Tuning in to the future for shortwave
We answer your questions about the BBC World Service’s plans for shortwave. With many tens of millions still relying on it to listen every day, what does the future hold?
Plus: earlier this year it was “temporarily suspended” due to Covid – but now Weekend is back. We get your reaction.
Presenter: Rajan Datar
Producer: Howard Shannon
Richard Cuff–noted SWL and festmeister for the Winter SWL Fest–sent a message to the BBC World Service listener feedback program Over To You deploring the BBC’s decision to incorporate limited advertising on the World Service as of April 2014.
Over To You contacted Richard and invited him to an interview where he discussed these changes with Mark Bunting, head of BBC WS Strategy.
The program aired earlier this week. Richard noted that the discussion was “chopped quite a bit” to fit a nine minute time slot.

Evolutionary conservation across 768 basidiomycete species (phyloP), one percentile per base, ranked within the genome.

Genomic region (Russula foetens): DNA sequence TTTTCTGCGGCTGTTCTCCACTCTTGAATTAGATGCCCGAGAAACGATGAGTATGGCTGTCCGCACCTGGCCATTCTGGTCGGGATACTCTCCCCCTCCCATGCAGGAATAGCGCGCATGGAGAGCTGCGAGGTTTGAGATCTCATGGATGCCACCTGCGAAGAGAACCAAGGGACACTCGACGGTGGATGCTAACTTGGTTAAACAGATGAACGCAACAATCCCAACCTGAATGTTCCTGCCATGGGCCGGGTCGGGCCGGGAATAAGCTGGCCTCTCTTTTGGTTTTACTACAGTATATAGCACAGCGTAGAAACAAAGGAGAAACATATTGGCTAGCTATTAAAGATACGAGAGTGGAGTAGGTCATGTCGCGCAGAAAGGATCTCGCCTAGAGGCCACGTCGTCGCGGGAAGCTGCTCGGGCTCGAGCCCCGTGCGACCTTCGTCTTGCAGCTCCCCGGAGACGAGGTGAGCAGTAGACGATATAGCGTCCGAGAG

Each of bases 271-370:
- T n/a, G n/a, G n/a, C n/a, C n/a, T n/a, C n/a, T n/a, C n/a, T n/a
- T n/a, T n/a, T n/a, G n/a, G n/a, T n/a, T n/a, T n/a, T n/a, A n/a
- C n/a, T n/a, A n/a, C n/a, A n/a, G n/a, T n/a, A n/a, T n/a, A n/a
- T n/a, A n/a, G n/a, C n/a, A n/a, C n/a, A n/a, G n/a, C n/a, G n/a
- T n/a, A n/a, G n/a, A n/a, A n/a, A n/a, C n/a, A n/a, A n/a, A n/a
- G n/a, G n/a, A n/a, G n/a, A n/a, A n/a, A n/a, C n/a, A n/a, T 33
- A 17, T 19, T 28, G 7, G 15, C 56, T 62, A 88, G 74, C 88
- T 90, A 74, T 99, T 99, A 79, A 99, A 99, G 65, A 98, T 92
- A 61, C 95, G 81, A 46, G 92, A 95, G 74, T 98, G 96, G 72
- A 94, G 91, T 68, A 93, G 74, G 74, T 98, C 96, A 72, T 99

Click here to listen to Richard’s interview on Over To You: http://www.bbc.co.uk/programmes/p01sbmkt
In the latest episode of Over To You, host Rajan Datar discusses how the BBC World Service’s shortwave transmissions are being affected by jamming in parts of Asia. It’s a short but informative episode.
Even Datar and his guest, Nigel Fry (Head of Distribution for BBC Global News), could appreciate the irony that while China is investing a substantial number of resources in jamming BBC WS English broadcasts, the BBC World Service is voluntarily trimming their English offerings anyway. What a gift to those in China trying to control access to the global press!
Thanks to the Southgate ARC for the tip.
(Source: Over To You)
Over To You explores the way that the World Service’s shortwave transmissions are being affected by jamming in parts of Asia, following up from an email from a listener in West Bengal who was having problems listening to the service. With the help of the World Service’s head of business development, we find out how jamming of the World Service shortwave transmissions inside China is spilling over into neighbouring countries, and explore what the BBC can do to redress the situation through international organisations.